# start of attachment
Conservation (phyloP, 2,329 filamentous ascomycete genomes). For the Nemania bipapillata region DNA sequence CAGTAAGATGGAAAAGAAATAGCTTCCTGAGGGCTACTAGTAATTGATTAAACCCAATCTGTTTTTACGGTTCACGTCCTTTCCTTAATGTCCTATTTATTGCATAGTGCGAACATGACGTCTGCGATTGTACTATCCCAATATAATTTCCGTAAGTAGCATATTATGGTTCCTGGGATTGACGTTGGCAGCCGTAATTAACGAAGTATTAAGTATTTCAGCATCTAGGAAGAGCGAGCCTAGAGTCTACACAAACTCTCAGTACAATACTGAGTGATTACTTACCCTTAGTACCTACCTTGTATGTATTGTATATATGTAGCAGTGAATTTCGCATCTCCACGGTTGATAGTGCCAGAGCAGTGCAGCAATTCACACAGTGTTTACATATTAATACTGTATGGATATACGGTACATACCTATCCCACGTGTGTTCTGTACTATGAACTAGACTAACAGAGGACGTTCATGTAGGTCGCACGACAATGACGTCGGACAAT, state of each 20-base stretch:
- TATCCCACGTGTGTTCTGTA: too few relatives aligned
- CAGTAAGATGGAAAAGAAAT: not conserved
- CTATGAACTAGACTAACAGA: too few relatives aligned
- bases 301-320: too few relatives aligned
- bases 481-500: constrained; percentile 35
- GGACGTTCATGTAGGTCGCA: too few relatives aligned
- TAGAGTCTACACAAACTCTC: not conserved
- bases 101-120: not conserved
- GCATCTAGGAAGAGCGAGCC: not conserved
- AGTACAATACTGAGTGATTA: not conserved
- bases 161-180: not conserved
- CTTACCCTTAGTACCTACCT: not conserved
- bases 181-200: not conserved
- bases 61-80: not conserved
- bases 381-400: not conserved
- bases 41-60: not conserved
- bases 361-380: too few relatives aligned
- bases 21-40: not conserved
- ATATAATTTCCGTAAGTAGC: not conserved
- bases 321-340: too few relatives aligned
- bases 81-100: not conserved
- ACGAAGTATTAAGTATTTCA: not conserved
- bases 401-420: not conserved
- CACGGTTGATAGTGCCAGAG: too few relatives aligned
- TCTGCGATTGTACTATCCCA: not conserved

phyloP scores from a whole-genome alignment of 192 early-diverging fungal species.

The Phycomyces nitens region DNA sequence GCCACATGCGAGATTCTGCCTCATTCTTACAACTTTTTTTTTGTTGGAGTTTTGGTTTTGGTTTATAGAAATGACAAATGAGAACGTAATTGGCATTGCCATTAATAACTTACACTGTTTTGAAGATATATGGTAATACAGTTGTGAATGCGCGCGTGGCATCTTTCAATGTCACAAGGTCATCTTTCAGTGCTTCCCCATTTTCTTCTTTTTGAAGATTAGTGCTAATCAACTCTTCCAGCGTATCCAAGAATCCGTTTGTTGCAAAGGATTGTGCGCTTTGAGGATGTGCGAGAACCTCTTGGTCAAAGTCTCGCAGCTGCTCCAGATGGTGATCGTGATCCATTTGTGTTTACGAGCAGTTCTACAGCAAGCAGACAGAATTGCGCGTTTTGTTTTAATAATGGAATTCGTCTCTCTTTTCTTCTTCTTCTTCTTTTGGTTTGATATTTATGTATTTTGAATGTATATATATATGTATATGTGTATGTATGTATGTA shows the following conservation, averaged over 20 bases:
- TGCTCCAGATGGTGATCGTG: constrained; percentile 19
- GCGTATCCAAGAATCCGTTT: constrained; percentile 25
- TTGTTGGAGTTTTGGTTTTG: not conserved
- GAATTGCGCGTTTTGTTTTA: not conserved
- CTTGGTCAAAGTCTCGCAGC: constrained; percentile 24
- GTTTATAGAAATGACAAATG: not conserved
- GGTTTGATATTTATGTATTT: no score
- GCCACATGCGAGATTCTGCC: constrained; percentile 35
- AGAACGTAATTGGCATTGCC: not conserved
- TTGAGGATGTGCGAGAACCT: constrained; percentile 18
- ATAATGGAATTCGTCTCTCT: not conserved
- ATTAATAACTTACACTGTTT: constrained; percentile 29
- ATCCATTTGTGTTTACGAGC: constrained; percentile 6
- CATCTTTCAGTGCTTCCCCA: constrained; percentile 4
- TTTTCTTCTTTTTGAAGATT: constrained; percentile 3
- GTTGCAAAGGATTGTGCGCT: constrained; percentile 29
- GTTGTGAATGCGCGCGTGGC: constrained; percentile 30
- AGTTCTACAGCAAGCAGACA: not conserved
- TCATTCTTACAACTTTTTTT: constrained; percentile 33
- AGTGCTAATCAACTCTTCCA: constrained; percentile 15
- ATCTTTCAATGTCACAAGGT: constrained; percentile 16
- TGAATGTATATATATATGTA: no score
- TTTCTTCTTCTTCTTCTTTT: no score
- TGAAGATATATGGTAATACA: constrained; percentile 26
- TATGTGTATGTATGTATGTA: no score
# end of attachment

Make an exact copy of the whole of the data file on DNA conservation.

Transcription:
Conservation (phyloP, 2,329 filamentous ascomycete genomes). For the Nemania bipapillata region DNA sequence CAGTAAGATGGAAAAGAAATAGCTTCCTGAGGGCTACTAGTAATTGATTAAACCCAATCTGTTTTTACGGTTCACGTCCTTTCCTTAATGTCCTATTTATTGCATAGTGCGAACATGACGTCTGCGATTGTACTATCCCAATATAATTTCCGTAAGTAGCATATTATGGTTCCTGGGATTGACGTTGGCAGCCGTAATTAACGAAGTATTAAGTATTTCAGCATCTAGGAAGAGCGAGCCTAGAGTCTACACAAACTCTCAGTACAATACTGAGTGATTACTTACCCTTAGTACCTACCTTGTATGTATTGTATATATGTAGCAGTGAATTTCGCATCTCCACGGTTGATAGTGCCAGAGCAGTGCAGCAATTCACACAGTGTTTACATATTAATACTGTATGGATATACGGTACATACCTATCCCACGTGTGTTCTGTACTATGAACTAGACTAACAGAGGACGTTCATGTAGGTCGCACGACAATGACGTCGGACAAT, state of each 20-base stretch:
- TATCCCACGTGTGTTCTGTA: too few relatives aligned
- CAGTAAGATGGAAAAGAAAT: not conserved
- CTATGAACTAGACTAACAGA: too few relatives aligned
- bases 301-320: too few relatives aligned
- bases 481-500: constrained; percentile 35
- GGACGTTCATGTAGGTCGCA: too few relatives aligned
- TAGAGTCTACACAAACTCTC: not conserved
- bases 101-120: not conserved
- GCATCTAGGAAGAGCGAGCC: not conserved
- AGTACAATACTGAGTGATTA: not conserved
- bases 161-180: not conserved
- CTTACCCTTAGTACCTACCT: not conserved
- bases 181-200: not conserved
- bases 61-80: not conserved
- bases 381-400: not conserved
- bases 41-60: not conserved
- bases 361-380: too few relatives aligned
- bases 21-40: not conserved
- ATATAATTTCCGTAAGTAGC: not conserved
- bases 321-340: too few relatives aligned
- bases 81-100: not conserved
- ACGAAGTATTAAGTATTTCA: not conserved
- bases 401-420: not conserved
- CACGGTTGATAGTGCCAGAG: too few relatives aligned
- TCTGCGATTGTACTATCCCA: not conserved

phyloP scores from a whole-genome alignment of 192 early-diverging fungal species.

The Phycomyces nitens region DNA sequence GCCACATGCGAGATTCTGCCTCATTCTTACAACTTTTTTTTTGTTGGAGTTTTGGTTTTGGTTTATAGAAATGACAAATGAGAACGTAATTGGCATTGCCATTAATAACTTACACTGTTTTGAAGATATATGGTAATACAGTTGTGAATGCGCGCGTGGCATCTTTCAATGTCACAAGGTCATCTTTCAGTGCTTCCCCATTTTCTTCTTTTTGAAGATTAGTGCTAATCAACTCTTCCAGCGTATCCAAGAATCCGTTTGTTGCAAAGGATTGTGCGCTTTGAGGATGTGCGAGAACCTCTTGGTCAAAGTCTCGCAGCTGCTCCAGATGGTGATCGTGATCCATTTGTGTTTACGAGCAGTTCTACAGCAAGCAGACAGAATTGCGCGTTTTGTTTTAATAATGGAATTCGTCTCTCTTTTCTTCTTCTTCTTCTTTTGGTTTGATATTTATGTATTTTGAATGTATATATATATGTATATGTGTATGTATGTATGTA shows the following conservation, averaged over 20 bases:
- TGCTCCAGATGGTGATCGTG: constrained; percentile 19
- GCGTATCCAAGAATCCGTTT: constrained; percentile 25
- TTGTTGGAGTTTTGGTTTTG: not conserved
- GAATTGCGCGTTTTGTTTTA: not conserved
- CTTGGTCAAAGTCTCGCAGC: constrained; percentile 24
- GTTTATAGAAATGACAAATG: not conserved
- GGTTTGATATTTATGTATTT: no score
- GCCACATGCGAGATTCTGCC: constrained; percentile 35
- AGAACGTAATTGGCATTGCC: not conserved
- TTGAGGATGTGCGAGAACCT: constrained; percentile 18
- ATAATGGAATTCGTCTCTCT: not conserved
- ATTAATAACTTACACTGTTT: constrained; percentile 29
- ATCCATTTGTGTTTACGAGC: constrained; percentile 6
- CATCTTTCAGTGCTTCCCCA: constrained; percentile 4
- TTTTCTTCTTTTTGAAGATT: constrained; percentile 3
- GTTGCAAAGGATTGTGCGCT: constrained; percentile 29
- GTTGTGAATGCGCGCGTGGC: constrained; percentile 30
- AGTTCTACAGCAAGCAGACA: not conserved
- TCATTCTTACAACTTTTTTT: constrained; percentile 33
- AGTGCTAATCAACTCTTCCA: constrained; percentile 15
- ATCTTTCAATGTCACAAGGT: constrained; percentile 16
- TGAATGTATATATATATGTA: no score
- TTTCTTCTTCTTCTTCTTTT: no score
- TGAAGATATATGGTAATACA: constrained; percentile 26
- TATGTGTATGTATGTATGTA: no score